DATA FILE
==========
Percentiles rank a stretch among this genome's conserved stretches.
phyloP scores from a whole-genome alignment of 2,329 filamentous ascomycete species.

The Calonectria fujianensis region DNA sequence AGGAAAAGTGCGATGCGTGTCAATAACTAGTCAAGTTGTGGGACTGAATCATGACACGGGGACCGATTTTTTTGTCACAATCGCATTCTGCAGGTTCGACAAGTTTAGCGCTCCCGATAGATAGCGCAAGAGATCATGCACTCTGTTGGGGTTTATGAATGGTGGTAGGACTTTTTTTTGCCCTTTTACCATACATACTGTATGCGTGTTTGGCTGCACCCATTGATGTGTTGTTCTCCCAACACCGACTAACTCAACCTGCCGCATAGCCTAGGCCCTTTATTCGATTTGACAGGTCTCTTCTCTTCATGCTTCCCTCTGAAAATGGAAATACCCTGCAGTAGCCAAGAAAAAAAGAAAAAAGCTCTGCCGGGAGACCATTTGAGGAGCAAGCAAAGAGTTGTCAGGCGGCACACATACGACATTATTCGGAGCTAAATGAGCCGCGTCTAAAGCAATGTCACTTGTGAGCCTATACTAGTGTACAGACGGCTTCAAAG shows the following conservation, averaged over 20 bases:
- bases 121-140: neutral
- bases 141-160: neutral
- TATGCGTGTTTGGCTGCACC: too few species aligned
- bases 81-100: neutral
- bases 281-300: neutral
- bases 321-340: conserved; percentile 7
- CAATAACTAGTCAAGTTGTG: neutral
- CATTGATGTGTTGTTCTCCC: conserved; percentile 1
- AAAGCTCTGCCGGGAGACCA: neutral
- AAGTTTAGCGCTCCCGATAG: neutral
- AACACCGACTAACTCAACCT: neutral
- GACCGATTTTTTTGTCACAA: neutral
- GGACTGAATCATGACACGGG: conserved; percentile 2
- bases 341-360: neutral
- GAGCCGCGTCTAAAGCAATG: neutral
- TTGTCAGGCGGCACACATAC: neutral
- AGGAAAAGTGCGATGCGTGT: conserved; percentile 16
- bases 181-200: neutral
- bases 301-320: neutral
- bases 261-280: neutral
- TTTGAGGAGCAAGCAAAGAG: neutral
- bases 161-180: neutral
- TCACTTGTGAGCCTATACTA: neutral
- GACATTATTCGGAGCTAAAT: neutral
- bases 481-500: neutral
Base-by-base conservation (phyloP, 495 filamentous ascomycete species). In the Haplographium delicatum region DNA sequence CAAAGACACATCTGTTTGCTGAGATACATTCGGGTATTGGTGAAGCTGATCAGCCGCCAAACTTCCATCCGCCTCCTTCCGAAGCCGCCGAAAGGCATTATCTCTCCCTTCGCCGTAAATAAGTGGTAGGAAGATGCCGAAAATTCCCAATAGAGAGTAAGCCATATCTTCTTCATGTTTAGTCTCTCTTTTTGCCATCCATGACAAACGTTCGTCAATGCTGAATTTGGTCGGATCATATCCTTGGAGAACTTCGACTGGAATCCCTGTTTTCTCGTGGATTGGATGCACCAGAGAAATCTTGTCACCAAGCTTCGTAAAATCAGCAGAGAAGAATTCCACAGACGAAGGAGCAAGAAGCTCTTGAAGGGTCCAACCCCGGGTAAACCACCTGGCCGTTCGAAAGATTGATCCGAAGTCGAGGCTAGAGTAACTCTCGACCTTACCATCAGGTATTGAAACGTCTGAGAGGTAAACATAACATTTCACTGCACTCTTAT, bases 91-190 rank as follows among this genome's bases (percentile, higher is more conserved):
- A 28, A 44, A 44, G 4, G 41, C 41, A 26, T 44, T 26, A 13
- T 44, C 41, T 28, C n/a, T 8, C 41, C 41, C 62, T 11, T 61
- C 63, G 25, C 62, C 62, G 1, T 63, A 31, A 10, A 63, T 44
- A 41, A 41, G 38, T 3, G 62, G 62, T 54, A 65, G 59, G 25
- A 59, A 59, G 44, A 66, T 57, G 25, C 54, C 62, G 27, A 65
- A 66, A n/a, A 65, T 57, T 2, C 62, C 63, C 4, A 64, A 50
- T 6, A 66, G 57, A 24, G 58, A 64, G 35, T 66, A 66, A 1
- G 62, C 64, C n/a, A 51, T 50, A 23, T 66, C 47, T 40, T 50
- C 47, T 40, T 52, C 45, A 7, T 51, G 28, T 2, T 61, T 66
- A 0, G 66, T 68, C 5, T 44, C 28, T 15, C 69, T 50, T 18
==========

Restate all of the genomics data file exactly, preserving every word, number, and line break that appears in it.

Percentiles rank a stretch among this genome's conserved stretches.
phyloP scores from a whole-genome alignment of 2,329 filamentous ascomycete species.

The Calonectria fujianensis region DNA sequence AGGAAAAGTGCGATGCGTGTCAATAACTAGTCAAGTTGTGGGACTGAATCATGACACGGGGACCGATTTTTTTGTCACAATCGCATTCTGCAGGTTCGACAAGTTTAGCGCTCCCGATAGATAGCGCAAGAGATCATGCACTCTGTTGGGGTTTATGAATGGTGGTAGGACTTTTTTTTGCCCTTTTACCATACATACTGTATGCGTGTTTGGCTGCACCCATTGATGTGTTGTTCTCCCAACACCGACTAACTCAACCTGCCGCATAGCCTAGGCCCTTTATTCGATTTGACAGGTCTCTTCTCTTCATGCTTCCCTCTGAAAATGGAAATACCCTGCAGTAGCCAAGAAAAAAAGAAAAAAGCTCTGCCGGGAGACCATTTGAGGAGCAAGCAAAGAGTTGTCAGGCGGCACACATACGACATTATTCGGAGCTAAATGAGCCGCGTCTAAAGCAATGTCACTTGTGAGCCTATACTAGTGTACAGACGGCTTCAAAG shows the following conservation, averaged over 20 bases:
- bases 121-140: neutral
- bases 141-160: neutral
- TATGCGTGTTTGGCTGCACC: too few species aligned
- bases 81-100: neutral
- bases 281-300: neutral
- bases 321-340: conserved; percentile 7
- CAATAACTAGTCAAGTTGTG: neutral
- CATTGATGTGTTGTTCTCCC: conserved; percentile 1
- AAAGCTCTGCCGGGAGACCA: neutral
- AAGTTTAGCGCTCCCGATAG: neutral
- AACACCGACTAACTCAACCT: neutral
- GACCGATTTTTTTGTCACAA: neutral
- GGACTGAATCATGACACGGG: conserved; percentile 2
- bases 341-360: neutral
- GAGCCGCGTCTAAAGCAATG: neutral
- TTGTCAGGCGGCACACATAC: neutral
- AGGAAAAGTGCGATGCGTGT: conserved; percentile 16
- bases 181-200: neutral
- bases 301-320: neutral
- bases 261-280: neutral
- TTTGAGGAGCAAGCAAAGAG: neutral
- bases 161-180: neutral
- TCACTTGTGAGCCTATACTA: neutral
- GACATTATTCGGAGCTAAAT: neutral
- bases 481-500: neutral
Base-by-base conservation (phyloP, 495 filamentous ascomycete species). In the Haplographium delicatum region DNA sequence CAAAGACACATCTGTTTGCTGAGATACATTCGGGTATTGGTGAAGCTGATCAGCCGCCAAACTTCCATCCGCCTCCTTCCGAAGCCGCCGAAAGGCATTATCTCTCCCTTCGCCGTAAATAAGTGGTAGGAAGATGCCGAAAATTCCCAATAGAGAGTAAGCCATATCTTCTTCATGTTTAGTCTCTCTTTTTGCCATCCATGACAAACGTTCGTCAATGCTGAATTTGGTCGGATCATATCCTTGGAGAACTTCGACTGGAATCCCTGTTTTCTCGTGGATTGGATGCACCAGAGAAATCTTGTCACCAAGCTTCGTAAAATCAGCAGAGAAGAATTCCACAGACGAAGGAGCAAGAAGCTCTTGAAGGGTCCAACCCCGGGTAAACCACCTGGCCGTTCGAAAGATTGATCCGAAGTCGAGGCTAGAGTAACTCTCGACCTTACCATCAGGTATTGAAACGTCTGAGAGGTAAACATAACATTTCACTGCACTCTTAT, bases 91-190 rank as follows among this genome's bases (percentile, higher is more conserved):
- A 28, A 44, A 44, G 4, G 41, C 41, A 26, T 44, T 26, A 13
- T 44, C 41, T 28, C n/a, T 8, C 41, C 41, C 62, T 11, T 61
- C 63, G 25, C 62, C 62, G 1, T 63, A 31, A 10, A 63, T 44
- A 41, A 41, G 38, T 3, G 62, G 62, T 54, A 65, G 59, G 25
- A 59, A 59, G 44, A 66, T 57, G 25, C 54, C 62, G 27, A 65
- A 66, A n/a, A 65, T 57, T 2, C 62, C 63, C 4, A 64, A 50
- T 6, A 66, G 57, A 24, G 58, A 64, G 35, T 66, A 66, A 1
- G 62, C 64, C n/a, A 51, T 50, A 23, T 66, C 47, T 40, T 50
- C 47, T 40, T 52, C 45, A 7, T 51, G 28, T 2, T 61, T 66
- A 0, G 66, T 68, C 5, T 44, C 28, T 15, C 69, T 50, T 18